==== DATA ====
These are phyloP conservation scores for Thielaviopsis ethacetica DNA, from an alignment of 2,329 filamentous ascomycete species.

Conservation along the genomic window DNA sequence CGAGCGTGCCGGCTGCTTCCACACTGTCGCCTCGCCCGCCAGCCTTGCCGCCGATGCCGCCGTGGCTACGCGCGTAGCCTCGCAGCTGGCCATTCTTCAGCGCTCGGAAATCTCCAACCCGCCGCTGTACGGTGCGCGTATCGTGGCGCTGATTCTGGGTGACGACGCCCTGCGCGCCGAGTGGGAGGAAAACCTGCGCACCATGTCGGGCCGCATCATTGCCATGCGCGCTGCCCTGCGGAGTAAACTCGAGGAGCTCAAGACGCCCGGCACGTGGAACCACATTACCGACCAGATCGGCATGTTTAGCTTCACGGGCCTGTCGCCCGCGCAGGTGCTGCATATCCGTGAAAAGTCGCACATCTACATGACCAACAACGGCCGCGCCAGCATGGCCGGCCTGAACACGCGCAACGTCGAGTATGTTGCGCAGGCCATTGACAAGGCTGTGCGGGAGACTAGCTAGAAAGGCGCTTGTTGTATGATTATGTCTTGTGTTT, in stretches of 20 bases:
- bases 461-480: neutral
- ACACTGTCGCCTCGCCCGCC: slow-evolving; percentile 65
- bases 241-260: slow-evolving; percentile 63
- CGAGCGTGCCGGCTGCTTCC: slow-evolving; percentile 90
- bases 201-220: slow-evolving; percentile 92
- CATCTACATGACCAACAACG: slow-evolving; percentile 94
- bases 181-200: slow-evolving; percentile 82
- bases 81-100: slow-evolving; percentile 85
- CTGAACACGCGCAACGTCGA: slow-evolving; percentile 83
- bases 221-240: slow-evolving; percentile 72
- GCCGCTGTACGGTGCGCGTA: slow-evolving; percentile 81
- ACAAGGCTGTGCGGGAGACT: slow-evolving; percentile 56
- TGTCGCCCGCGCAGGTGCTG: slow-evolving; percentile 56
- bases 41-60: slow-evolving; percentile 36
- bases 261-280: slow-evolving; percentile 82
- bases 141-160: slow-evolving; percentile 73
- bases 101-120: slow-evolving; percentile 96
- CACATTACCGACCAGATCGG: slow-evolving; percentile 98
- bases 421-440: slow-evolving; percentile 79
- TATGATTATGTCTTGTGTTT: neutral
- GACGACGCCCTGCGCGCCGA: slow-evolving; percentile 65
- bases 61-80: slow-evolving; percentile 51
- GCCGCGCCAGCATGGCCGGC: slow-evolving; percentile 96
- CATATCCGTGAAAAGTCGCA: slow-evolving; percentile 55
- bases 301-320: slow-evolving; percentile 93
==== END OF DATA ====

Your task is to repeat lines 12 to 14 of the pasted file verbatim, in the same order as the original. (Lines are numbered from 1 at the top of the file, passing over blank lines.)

- bases 221-240: slow-evolving; percentile 72
- GCCGCTGTACGGTGCGCGTA: slow-evolving; percentile 81
- ACAAGGCTGTGCGGGAGACT: slow-evolving; percentile 56